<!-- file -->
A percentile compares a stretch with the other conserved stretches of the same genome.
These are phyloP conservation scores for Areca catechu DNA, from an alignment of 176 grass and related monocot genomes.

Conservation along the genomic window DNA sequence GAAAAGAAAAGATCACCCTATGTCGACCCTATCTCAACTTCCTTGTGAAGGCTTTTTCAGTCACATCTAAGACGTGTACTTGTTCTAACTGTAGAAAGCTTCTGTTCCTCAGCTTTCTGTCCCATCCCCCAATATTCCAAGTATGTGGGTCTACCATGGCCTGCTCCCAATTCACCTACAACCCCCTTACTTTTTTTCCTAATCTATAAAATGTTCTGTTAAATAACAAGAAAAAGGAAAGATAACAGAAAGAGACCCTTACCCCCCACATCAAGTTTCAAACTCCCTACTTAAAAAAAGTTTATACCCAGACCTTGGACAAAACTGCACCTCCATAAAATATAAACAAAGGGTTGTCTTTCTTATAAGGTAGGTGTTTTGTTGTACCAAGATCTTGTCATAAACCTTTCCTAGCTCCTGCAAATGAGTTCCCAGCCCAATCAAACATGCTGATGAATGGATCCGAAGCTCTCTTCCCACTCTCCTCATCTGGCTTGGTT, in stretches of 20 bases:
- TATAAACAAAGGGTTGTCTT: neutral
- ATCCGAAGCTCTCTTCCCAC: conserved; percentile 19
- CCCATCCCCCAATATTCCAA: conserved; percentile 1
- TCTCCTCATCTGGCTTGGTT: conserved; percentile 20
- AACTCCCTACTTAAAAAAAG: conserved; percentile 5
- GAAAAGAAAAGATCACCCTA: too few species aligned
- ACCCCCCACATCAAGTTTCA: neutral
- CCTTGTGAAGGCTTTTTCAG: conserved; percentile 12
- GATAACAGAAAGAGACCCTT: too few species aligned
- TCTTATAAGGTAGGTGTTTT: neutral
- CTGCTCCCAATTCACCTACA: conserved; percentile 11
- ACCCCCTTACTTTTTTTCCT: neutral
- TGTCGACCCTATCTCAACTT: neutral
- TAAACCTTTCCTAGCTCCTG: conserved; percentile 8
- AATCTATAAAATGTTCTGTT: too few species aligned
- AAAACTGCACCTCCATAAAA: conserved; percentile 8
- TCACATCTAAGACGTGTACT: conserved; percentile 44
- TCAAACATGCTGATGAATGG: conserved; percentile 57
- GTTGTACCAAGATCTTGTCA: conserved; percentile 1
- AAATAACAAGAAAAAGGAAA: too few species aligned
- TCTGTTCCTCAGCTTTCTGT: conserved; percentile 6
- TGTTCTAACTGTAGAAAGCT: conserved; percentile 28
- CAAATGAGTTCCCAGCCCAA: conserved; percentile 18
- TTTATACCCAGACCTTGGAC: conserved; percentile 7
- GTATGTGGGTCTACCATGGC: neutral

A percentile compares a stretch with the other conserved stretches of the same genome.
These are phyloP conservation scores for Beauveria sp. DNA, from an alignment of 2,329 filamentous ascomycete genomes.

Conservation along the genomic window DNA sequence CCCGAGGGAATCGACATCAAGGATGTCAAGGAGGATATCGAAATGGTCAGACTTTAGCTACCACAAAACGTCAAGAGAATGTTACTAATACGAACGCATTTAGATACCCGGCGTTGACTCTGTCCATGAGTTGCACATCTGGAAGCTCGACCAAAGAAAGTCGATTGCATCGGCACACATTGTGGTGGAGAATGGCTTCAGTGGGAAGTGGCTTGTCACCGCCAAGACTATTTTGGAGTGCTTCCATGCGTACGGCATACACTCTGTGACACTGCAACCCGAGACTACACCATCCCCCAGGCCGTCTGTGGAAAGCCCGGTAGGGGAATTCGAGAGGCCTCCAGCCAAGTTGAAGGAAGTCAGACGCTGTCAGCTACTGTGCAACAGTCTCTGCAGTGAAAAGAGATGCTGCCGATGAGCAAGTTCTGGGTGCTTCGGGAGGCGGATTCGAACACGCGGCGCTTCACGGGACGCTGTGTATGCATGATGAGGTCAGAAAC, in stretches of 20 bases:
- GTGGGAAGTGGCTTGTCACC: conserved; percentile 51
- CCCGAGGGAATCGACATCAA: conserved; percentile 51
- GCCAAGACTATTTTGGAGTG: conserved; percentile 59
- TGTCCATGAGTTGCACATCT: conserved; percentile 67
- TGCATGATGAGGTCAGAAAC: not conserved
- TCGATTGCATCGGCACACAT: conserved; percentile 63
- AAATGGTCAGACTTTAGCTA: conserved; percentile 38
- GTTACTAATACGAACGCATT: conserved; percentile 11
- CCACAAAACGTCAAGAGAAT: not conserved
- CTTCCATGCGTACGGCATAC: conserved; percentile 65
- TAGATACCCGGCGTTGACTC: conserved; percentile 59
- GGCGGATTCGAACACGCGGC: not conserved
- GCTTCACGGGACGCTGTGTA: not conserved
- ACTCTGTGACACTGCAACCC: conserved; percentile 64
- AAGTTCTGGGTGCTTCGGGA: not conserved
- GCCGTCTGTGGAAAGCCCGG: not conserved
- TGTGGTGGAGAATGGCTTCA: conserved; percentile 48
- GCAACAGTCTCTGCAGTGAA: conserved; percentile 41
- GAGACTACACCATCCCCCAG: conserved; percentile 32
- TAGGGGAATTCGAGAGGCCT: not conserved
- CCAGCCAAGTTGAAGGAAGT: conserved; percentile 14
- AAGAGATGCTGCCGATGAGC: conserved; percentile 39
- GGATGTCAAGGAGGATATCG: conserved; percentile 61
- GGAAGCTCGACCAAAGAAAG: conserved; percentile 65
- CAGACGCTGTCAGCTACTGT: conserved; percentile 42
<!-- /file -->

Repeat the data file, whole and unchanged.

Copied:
A percentile compares a stretch with the other conserved stretches of the same genome.
These are phyloP conservation scores for Areca catechu DNA, from an alignment of 176 grass and related monocot genomes.

Conservation along the genomic window DNA sequence GAAAAGAAAAGATCACCCTATGTCGACCCTATCTCAACTTCCTTGTGAAGGCTTTTTCAGTCACATCTAAGACGTGTACTTGTTCTAACTGTAGAAAGCTTCTGTTCCTCAGCTTTCTGTCCCATCCCCCAATATTCCAAGTATGTGGGTCTACCATGGCCTGCTCCCAATTCACCTACAACCCCCTTACTTTTTTTCCTAATCTATAAAATGTTCTGTTAAATAACAAGAAAAAGGAAAGATAACAGAAAGAGACCCTTACCCCCCACATCAAGTTTCAAACTCCCTACTTAAAAAAAGTTTATACCCAGACCTTGGACAAAACTGCACCTCCATAAAATATAAACAAAGGGTTGTCTTTCTTATAAGGTAGGTGTTTTGTTGTACCAAGATCTTGTCATAAACCTTTCCTAGCTCCTGCAAATGAGTTCCCAGCCCAATCAAACATGCTGATGAATGGATCCGAAGCTCTCTTCCCACTCTCCTCATCTGGCTTGGTT, in stretches of 20 bases:
- TATAAACAAAGGGTTGTCTT: neutral
- ATCCGAAGCTCTCTTCCCAC: conserved; percentile 19
- CCCATCCCCCAATATTCCAA: conserved; percentile 1
- TCTCCTCATCTGGCTTGGTT: conserved; percentile 20
- AACTCCCTACTTAAAAAAAG: conserved; percentile 5
- GAAAAGAAAAGATCACCCTA: too few species aligned
- ACCCCCCACATCAAGTTTCA: neutral
- CCTTGTGAAGGCTTTTTCAG: conserved; percentile 12
- GATAACAGAAAGAGACCCTT: too few species aligned
- TCTTATAAGGTAGGTGTTTT: neutral
- CTGCTCCCAATTCACCTACA: conserved; percentile 11
- ACCCCCTTACTTTTTTTCCT: neutral
- TGTCGACCCTATCTCAACTT: neutral
- TAAACCTTTCCTAGCTCCTG: conserved; percentile 8
- AATCTATAAAATGTTCTGTT: too few species aligned
- AAAACTGCACCTCCATAAAA: conserved; percentile 8
- TCACATCTAAGACGTGTACT: conserved; percentile 44
- TCAAACATGCTGATGAATGG: conserved; percentile 57
- GTTGTACCAAGATCTTGTCA: conserved; percentile 1
- AAATAACAAGAAAAAGGAAA: too few species aligned
- TCTGTTCCTCAGCTTTCTGT: conserved; percentile 6
- TGTTCTAACTGTAGAAAGCT: conserved; percentile 28
- CAAATGAGTTCCCAGCCCAA: conserved; percentile 18
- TTTATACCCAGACCTTGGAC: conserved; percentile 7
- GTATGTGGGTCTACCATGGC: neutral

A percentile compares a stretch with the other conserved stretches of the same genome.
These are phyloP conservation scores for Beauveria sp. DNA, from an alignment of 2,329 filamentous ascomycete genomes.

Conservation along the genomic window DNA sequence CCCGAGGGAATCGACATCAAGGATGTCAAGGAGGATATCGAAATGGTCAGACTTTAGCTACCACAAAACGTCAAGAGAATGTTACTAATACGAACGCATTTAGATACCCGGCGTTGACTCTGTCCATGAGTTGCACATCTGGAAGCTCGACCAAAGAAAGTCGATTGCATCGGCACACATTGTGGTGGAGAATGGCTTCAGTGGGAAGTGGCTTGTCACCGCCAAGACTATTTTGGAGTGCTTCCATGCGTACGGCATACACTCTGTGACACTGCAACCCGAGACTACACCATCCCCCAGGCCGTCTGTGGAAAGCCCGGTAGGGGAATTCGAGAGGCCTCCAGCCAAGTTGAAGGAAGTCAGACGCTGTCAGCTACTGTGCAACAGTCTCTGCAGTGAAAAGAGATGCTGCCGATGAGCAAGTTCTGGGTGCTTCGGGAGGCGGATTCGAACACGCGGCGCTTCACGGGACGCTGTGTATGCATGATGAGGTCAGAAAC, in stretches of 20 bases:
- GTGGGAAGTGGCTTGTCACC: conserved; percentile 51
- CCCGAGGGAATCGACATCAA: conserved; percentile 51
- GCCAAGACTATTTTGGAGTG: conserved; percentile 59
- TGTCCATGAGTTGCACATCT: conserved; percentile 67
- TGCATGATGAGGTCAGAAAC: not conserved
- TCGATTGCATCGGCACACAT: conserved; percentile 63
- AAATGGTCAGACTTTAGCTA: conserved; percentile 38
- GTTACTAATACGAACGCATT: conserved; percentile 11
- CCACAAAACGTCAAGAGAAT: not conserved
- CTTCCATGCGTACGGCATAC: conserved; percentile 65
- TAGATACCCGGCGTTGACTC: conserved; percentile 59
- GGCGGATTCGAACACGCGGC: not conserved
- GCTTCACGGGACGCTGTGTA: not conserved
- ACTCTGTGACACTGCAACCC: conserved; percentile 64
- AAGTTCTGGGTGCTTCGGGA: not conserved
- GCCGTCTGTGGAAAGCCCGG: not conserved
- TGTGGTGGAGAATGGCTTCA: conserved; percentile 48
- GCAACAGTCTCTGCAGTGAA: conserved; percentile 41
- GAGACTACACCATCCCCCAG: conserved; percentile 32
- TAGGGGAATTCGAGAGGCCT: not conserved
- CCAGCCAAGTTGAAGGAAGT: conserved; percentile 14
- AAGAGATGCTGCCGATGAGC: conserved; percentile 39
- GGATGTCAAGGAGGATATCG: conserved; percentile 61
- GGAAGCTCGACCAAAGAAAG: conserved; percentile 65
- CAGACGCTGTCAGCTACTGT: conserved; percentile 42